Vonage to Offer Calling on All Mobiles, Challenging Skype
Vonage Holdings Corp. (VG), the biggest U.S. provider of telephone service over the Internet, said it will let users of its home plans make calls with a second device such as a mobile phone.
The new feature, called Extensions, represents another round in Vonage’s competition with rival Skype Technologies SA, which is being bought by Microsoft Corp. (MSFT)
Extensions will be free to add to an existing subscription plan, Vonage said today. The feature could make the service more attractive to users who make international calls with their mobile phones, Chief Executive Officer Marc Lefar said in an interview. It also may reduce the number of people who leave Vonage each month, a churn rate of 2.5 percent in the latest quarter, and attract new customers.
“We think it’s going to be a real boon for prospects,” Lefar said. “Whether it’s your home phone or your mobile phone, it simply works.” Holmdel, New Jersey-based Vonage added a net 3,345 subscriber lines in the quarter ended in March, for a total of 2.4 million.
Vonage fell 11 cents to $4.03 yesterday in New York Stock Exchange composite trading. The shares have risen 80 percent this year. The company went public in 2006 at $17 a share.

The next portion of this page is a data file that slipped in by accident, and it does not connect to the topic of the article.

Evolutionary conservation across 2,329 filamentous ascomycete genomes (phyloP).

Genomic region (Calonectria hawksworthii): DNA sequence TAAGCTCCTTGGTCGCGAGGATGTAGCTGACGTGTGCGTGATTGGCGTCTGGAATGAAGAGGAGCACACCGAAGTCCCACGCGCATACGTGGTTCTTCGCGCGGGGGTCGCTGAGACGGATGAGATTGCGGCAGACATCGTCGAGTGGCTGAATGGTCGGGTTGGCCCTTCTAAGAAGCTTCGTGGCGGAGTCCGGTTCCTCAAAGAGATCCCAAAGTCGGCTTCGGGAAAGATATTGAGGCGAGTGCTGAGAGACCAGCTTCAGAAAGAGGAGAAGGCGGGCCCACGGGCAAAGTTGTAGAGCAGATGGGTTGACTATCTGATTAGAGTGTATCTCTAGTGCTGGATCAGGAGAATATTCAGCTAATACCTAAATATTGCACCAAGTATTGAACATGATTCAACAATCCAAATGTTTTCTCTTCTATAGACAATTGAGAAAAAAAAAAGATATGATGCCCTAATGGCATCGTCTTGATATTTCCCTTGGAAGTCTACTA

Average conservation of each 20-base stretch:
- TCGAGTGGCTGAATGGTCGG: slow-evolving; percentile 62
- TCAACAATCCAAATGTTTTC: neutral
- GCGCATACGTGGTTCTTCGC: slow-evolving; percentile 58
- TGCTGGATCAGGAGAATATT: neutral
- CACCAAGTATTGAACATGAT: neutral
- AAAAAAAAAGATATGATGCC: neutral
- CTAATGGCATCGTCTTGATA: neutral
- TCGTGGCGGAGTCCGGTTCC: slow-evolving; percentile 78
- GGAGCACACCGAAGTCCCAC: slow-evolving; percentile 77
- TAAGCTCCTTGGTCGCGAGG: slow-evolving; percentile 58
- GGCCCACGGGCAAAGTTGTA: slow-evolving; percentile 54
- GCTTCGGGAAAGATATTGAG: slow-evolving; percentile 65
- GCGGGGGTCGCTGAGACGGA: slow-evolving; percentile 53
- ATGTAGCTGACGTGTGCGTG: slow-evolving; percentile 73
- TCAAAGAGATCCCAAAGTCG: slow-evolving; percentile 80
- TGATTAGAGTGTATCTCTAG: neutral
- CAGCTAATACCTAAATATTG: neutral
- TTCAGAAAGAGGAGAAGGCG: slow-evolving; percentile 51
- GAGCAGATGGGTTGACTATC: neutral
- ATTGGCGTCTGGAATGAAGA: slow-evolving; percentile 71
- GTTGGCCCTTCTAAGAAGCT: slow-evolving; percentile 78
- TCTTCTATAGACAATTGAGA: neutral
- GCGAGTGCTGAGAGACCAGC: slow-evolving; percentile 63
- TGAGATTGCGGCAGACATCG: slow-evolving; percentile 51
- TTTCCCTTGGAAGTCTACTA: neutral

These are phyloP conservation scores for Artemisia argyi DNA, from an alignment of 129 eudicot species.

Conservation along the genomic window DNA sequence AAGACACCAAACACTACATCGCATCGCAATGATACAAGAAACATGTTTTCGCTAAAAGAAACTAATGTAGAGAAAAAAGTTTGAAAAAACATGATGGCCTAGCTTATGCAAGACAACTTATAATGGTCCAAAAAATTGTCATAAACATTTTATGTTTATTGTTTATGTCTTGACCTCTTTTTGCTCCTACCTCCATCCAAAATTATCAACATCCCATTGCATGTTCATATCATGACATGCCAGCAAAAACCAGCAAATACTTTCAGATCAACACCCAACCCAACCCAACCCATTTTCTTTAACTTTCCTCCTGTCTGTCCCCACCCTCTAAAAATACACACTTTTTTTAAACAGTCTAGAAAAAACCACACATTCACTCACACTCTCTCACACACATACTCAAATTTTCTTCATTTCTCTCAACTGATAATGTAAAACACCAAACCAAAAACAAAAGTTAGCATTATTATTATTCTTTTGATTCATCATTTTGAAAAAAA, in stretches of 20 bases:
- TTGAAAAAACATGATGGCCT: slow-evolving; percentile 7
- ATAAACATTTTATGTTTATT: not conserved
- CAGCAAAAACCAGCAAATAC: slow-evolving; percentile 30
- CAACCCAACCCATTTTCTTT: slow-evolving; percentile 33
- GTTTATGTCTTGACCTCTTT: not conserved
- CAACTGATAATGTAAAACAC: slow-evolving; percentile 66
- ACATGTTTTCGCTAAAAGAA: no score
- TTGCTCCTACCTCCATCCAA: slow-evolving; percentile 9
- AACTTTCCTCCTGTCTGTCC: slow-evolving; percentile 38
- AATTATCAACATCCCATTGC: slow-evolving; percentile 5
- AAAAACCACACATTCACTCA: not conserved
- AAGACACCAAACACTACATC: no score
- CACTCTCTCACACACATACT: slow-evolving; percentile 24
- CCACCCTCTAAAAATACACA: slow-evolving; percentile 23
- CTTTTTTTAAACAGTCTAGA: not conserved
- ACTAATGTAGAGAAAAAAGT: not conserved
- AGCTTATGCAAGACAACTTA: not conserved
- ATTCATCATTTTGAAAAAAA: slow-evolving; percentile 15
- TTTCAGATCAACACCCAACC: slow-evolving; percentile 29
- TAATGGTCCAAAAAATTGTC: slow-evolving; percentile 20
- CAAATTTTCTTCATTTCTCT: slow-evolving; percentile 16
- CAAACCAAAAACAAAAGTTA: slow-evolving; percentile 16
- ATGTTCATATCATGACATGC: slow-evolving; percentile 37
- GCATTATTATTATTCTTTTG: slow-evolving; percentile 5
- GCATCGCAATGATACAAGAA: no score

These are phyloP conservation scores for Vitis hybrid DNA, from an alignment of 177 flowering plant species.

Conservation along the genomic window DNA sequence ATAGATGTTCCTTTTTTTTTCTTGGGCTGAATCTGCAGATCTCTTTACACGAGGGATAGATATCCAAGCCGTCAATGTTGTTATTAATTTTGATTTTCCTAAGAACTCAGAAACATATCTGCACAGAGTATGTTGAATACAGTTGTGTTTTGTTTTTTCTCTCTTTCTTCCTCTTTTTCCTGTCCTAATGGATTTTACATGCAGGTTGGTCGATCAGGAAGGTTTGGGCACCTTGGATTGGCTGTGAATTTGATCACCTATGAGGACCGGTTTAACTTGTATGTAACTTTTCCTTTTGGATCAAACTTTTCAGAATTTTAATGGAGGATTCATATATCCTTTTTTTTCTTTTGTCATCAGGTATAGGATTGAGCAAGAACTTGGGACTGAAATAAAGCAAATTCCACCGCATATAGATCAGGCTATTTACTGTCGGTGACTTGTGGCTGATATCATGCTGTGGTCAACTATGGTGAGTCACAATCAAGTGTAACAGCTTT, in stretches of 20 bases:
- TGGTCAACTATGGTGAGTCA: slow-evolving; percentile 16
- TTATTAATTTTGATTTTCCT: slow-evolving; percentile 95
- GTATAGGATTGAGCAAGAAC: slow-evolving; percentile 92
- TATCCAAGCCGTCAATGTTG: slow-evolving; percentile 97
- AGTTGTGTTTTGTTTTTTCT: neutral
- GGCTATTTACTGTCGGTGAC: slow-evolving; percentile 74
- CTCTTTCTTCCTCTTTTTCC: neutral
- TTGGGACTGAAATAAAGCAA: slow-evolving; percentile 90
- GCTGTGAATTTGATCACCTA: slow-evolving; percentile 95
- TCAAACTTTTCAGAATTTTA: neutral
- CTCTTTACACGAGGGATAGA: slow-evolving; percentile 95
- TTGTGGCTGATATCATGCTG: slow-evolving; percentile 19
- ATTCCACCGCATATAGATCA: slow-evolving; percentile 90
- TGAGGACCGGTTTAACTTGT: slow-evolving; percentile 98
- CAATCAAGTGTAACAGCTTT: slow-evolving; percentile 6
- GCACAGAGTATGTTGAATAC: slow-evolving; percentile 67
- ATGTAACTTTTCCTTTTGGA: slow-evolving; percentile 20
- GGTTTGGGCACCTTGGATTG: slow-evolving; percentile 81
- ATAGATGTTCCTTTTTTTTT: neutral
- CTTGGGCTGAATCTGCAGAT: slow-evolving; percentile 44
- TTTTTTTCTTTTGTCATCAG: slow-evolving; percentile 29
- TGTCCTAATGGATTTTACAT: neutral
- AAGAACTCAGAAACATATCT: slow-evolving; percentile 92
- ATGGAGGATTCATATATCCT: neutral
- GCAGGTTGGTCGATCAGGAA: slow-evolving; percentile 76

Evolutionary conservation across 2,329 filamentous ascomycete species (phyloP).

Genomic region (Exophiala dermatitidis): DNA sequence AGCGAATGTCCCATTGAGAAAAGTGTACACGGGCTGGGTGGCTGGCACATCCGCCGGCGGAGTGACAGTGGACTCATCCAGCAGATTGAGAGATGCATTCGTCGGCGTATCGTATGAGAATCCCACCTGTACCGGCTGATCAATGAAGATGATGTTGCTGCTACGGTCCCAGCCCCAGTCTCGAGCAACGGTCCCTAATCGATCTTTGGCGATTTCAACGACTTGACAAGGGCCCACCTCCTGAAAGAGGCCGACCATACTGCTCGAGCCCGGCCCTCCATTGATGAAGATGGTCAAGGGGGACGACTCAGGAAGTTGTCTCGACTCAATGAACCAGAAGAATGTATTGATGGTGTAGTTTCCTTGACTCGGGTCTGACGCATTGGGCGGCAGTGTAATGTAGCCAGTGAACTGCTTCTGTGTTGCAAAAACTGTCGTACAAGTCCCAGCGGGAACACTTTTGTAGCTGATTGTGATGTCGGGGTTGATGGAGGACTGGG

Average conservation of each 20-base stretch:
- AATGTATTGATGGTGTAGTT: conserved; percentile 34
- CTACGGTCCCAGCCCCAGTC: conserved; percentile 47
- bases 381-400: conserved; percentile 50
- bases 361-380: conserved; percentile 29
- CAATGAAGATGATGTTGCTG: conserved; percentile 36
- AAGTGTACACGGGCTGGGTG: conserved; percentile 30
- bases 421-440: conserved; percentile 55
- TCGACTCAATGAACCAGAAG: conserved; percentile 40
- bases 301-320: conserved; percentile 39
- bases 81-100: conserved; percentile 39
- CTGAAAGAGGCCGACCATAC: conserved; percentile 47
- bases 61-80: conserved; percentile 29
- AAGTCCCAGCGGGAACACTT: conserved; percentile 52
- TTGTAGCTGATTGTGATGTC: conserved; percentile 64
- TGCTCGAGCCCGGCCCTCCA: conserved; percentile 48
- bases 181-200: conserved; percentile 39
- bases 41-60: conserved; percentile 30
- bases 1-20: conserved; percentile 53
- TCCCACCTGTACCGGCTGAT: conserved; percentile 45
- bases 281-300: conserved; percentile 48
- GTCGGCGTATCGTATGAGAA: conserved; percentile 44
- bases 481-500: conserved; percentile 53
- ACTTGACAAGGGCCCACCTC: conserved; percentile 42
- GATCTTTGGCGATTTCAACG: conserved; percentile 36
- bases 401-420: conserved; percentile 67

Extensions may help Vonage compete more aggressively with Luxembourg-based Skype, Lefar said. After seeking to service consumers’ homes for years, both companies are now pursuing users’ mobile devices. Vonage offers a variety of subscription plans, ranging in price from $12 to $65 a month.
Skype’s service is available on smartphones and feature phones from Verizon Wireless, and both Vonage and Skype have Web-calling applications for smartphones. Extensions will make Vonage’s service available on simpler, cheaper phones. Skype already offers Skype To Go, a service that lets consumers make international calls with any mobile phone.
The Extensions service works as a virtual calling card. To use it, consumers can go to Vonage’s website and add a second phone number to their service plan. To make a call from a mobile phone, a user dials a special U.S. number, enters a four-digit Vonage PIN and dials the destination number.
Over the next few weeks, the company will offer downloadable apps for iPhones and Android-based devices that will enable one-touch dialing from a customer’s contact list using Extensions. In the next few months, Vonage also plans to introduce mobile-only calling plans that will work with any phone, Lefar said.
Skype, meanwhile, has been adding an array of features to its mobile apps. In January, Verizon announced that subscribers who use 4G smartphones will be able to make Skype video calls.
Researcher TechNavio expects the North American market for mobile Web-based calls to grow an average of 57 percent a year from 2010 to 2014.
The challenge for Vonage will be contending with Skype’s name recognition, said Will Stofega, an analyst at IDC.
“Skype is a brand everyone associates with calling,” he said. “It’d be tough to catch them.”
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